Reinstituting a Culture of SEO Testing & Innovation at Seer
At some point during the pandemic, I found myself in a conversation with a colleague reminiscing about our early days at Seer -- a time when the entire Seer team in the Search Church seemed to be buzzing with nerdiness, constantly sharing the ideas and hacks and tests that we were all running across Seer, client, and personal sites (all with appropriate permission, of course).
There was always something innovative happening. It was exciting. It was fun.
It would be inaccurate to say that we’d completely lost that “buzz,” but as the team has grown and become distributed around the world, our culture has (understandably and expectedly) shifted a bit.
Our Friday team meetings used to be 25 people casually chatting about wins, losses, and in-flight tests; if you’re presenting something in one of those meetings today, you’re speaking to 50+ colleagues on a Zoom call.
It’s just a different environment, and one that’s less conducive to riffing and brainstorming.
On the other hand, Slack messages know no bounds these days -- our team is constantly chatting and engaging with ideas across channels. But, it’s unstructured and difficult for people to stay up-to-date on all the conversations, especially on top of client work.
A large part of my current role is collaborating with our Product & Innovation teams to create valuable products for our team. Just like any SaaS company, we <3 user feedback and ideas for R&D. But at times we have struggled to source both from the Seer team, which makes it difficult to ensure we’re building tools that truly add value for our clients and our team.
Our team is stacked with some of the most talented, intelligent, curious SEOs in the game -- so I knew they had some creative ideas. We just needed a way to encourage them to share their thoughts, and a process to bring those ideas to life.
It all started with a hypothesis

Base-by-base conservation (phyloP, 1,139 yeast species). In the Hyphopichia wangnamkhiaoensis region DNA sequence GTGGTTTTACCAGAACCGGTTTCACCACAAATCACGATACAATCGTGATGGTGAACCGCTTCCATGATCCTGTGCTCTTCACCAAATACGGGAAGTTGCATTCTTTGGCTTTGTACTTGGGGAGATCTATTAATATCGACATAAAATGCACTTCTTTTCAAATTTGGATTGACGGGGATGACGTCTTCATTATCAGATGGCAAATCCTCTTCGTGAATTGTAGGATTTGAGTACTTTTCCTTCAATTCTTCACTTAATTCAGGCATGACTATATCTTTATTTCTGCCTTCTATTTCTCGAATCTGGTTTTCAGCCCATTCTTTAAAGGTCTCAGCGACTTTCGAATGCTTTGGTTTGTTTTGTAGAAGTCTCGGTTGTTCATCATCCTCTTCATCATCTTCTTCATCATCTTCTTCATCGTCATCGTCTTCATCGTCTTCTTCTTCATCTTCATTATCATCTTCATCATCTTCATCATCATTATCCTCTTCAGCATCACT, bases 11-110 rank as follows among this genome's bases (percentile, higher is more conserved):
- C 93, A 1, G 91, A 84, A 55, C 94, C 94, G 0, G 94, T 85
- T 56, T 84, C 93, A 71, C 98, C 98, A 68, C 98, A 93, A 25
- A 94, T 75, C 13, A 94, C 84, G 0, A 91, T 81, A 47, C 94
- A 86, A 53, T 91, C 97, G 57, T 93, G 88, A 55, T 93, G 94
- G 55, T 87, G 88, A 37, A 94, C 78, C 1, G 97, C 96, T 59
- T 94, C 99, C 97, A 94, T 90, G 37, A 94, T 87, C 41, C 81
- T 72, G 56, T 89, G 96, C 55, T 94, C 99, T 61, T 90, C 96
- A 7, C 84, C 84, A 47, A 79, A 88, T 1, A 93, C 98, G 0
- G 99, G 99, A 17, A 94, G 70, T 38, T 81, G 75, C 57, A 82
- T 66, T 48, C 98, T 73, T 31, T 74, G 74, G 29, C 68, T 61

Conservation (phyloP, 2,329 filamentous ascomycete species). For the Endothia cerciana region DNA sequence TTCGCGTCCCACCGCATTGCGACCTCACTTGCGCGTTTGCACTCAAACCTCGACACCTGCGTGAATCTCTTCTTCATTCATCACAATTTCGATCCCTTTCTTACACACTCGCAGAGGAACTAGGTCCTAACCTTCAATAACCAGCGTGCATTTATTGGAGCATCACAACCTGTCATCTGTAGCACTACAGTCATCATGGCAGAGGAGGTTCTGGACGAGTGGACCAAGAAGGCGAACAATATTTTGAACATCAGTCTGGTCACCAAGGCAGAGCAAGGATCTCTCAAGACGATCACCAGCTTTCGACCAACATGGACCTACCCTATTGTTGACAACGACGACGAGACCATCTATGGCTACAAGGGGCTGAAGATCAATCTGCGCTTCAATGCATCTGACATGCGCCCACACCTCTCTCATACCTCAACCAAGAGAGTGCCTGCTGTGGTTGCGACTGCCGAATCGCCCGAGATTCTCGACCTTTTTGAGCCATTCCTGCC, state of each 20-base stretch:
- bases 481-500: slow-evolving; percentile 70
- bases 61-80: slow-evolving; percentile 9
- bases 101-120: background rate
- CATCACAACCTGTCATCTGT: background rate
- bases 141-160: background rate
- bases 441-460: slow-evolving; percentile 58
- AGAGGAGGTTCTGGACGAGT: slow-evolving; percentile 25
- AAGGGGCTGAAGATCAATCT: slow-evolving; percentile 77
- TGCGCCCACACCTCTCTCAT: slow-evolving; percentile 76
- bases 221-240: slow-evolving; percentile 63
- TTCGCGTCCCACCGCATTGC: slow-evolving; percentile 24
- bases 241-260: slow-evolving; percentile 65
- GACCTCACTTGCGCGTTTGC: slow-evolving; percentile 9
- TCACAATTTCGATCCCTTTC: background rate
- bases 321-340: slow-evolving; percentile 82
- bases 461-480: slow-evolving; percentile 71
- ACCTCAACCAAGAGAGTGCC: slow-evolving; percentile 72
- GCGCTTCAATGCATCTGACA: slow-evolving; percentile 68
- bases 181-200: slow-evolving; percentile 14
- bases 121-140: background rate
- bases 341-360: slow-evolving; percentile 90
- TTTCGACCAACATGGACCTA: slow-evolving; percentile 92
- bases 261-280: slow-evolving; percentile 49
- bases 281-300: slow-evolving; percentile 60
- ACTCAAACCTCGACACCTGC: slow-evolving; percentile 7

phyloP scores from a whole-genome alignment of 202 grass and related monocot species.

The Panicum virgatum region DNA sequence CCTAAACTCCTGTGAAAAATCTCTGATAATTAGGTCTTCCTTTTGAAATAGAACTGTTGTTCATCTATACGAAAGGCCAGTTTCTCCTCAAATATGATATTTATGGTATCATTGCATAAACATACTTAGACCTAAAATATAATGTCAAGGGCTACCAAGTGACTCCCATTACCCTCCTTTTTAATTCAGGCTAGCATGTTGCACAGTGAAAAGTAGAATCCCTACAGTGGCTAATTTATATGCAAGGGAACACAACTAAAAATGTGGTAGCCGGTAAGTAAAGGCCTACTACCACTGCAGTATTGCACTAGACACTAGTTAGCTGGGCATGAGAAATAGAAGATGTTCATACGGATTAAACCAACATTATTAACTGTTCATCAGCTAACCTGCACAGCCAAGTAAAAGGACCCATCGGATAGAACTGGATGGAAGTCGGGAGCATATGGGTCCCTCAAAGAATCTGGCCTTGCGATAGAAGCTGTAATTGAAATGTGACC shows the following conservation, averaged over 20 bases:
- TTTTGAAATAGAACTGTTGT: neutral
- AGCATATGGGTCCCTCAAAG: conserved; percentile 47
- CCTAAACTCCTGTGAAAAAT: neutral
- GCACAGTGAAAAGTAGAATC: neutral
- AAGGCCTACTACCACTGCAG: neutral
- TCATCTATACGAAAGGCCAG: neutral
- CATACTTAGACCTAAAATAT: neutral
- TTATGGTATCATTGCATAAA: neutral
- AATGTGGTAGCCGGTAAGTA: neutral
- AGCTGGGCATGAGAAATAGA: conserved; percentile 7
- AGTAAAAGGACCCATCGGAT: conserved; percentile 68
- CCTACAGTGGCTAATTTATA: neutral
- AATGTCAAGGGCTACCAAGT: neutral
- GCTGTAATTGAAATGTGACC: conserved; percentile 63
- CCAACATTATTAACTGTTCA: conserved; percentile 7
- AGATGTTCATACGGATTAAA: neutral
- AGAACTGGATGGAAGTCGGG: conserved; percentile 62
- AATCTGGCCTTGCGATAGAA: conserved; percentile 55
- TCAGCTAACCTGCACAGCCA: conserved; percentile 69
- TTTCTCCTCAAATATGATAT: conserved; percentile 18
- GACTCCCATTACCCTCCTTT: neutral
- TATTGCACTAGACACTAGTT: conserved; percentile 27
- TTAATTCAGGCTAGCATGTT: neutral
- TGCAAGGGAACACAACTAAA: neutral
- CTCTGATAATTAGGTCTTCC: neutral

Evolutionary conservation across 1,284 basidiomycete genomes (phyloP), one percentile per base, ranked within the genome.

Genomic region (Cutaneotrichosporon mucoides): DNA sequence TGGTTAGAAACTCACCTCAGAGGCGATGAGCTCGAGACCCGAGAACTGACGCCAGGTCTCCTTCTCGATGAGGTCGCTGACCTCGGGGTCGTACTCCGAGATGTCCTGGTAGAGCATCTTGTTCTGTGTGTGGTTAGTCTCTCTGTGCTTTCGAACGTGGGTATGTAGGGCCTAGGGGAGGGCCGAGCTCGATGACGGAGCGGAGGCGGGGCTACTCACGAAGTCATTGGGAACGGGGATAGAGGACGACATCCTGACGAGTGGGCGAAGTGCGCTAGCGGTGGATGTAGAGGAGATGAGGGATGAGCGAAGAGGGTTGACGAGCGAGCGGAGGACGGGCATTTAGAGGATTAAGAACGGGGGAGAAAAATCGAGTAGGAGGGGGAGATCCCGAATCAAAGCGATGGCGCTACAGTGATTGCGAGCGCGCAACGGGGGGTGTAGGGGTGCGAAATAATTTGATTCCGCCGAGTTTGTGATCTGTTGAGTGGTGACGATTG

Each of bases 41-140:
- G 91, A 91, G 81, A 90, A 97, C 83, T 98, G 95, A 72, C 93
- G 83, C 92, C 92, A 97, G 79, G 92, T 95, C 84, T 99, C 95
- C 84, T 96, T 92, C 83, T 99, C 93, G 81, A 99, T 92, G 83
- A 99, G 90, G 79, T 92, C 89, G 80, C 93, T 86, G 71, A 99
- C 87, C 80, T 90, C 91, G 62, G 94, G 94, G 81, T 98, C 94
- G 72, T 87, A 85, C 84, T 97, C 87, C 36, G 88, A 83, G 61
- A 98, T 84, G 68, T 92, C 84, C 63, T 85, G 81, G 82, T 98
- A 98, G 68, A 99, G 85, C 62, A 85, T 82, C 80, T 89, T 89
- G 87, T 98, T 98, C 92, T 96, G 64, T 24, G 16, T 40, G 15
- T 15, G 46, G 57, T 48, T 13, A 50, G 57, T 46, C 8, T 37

Our longer term goal was to build on these test ideas and funnel new product ideas to our Innovation team, and ultimately encourage thought leadership by individuals.
Setting our team goal
First, we set a goal and some guardrails for the team. We asked each person on the team to spend no more than 60 minutes brainstorming a hypothesis in the quarter.
It could be about anything -- an idea to solve a client problem, a new tool feature, a trend they spotted in analysis, an internal process improvement. Each hypothesis had to be structured as a true “If… then…” statement, and include the data required to test and measure impact.
We shared some example templates with the team to help them structure their ideas:
Client asked about (insert idea) and it made me wonder if (insert action) (insert impact). We could test using (insert metrics/tools/data sources)
I saw this (new feature/new tool) and I thought it could help with (insert goal). I believe that (test idea) will achieve (outcome of test) and we will know we’re successful by (KPI). We could test using (insert metrics/tools/data sources).
Introducing coaching & social elements
We asked folks to share and tag their hypotheses publicly in Slack, so others could engage with ideas, riff off of each other, and generally be aware of the ideas being shared.
Senior division leadership reviewed each hypothesis and offered suggestions to tweak it when we spotted broader coaching opportunities. This allowed us as leaders to monitor and engage with the ideas coming from the team.
We also established monthly fireside chats with Wil to discuss the previous month’s submitted hypotheses, impact of tests, and any MVP prototypes he and the Product team were working on.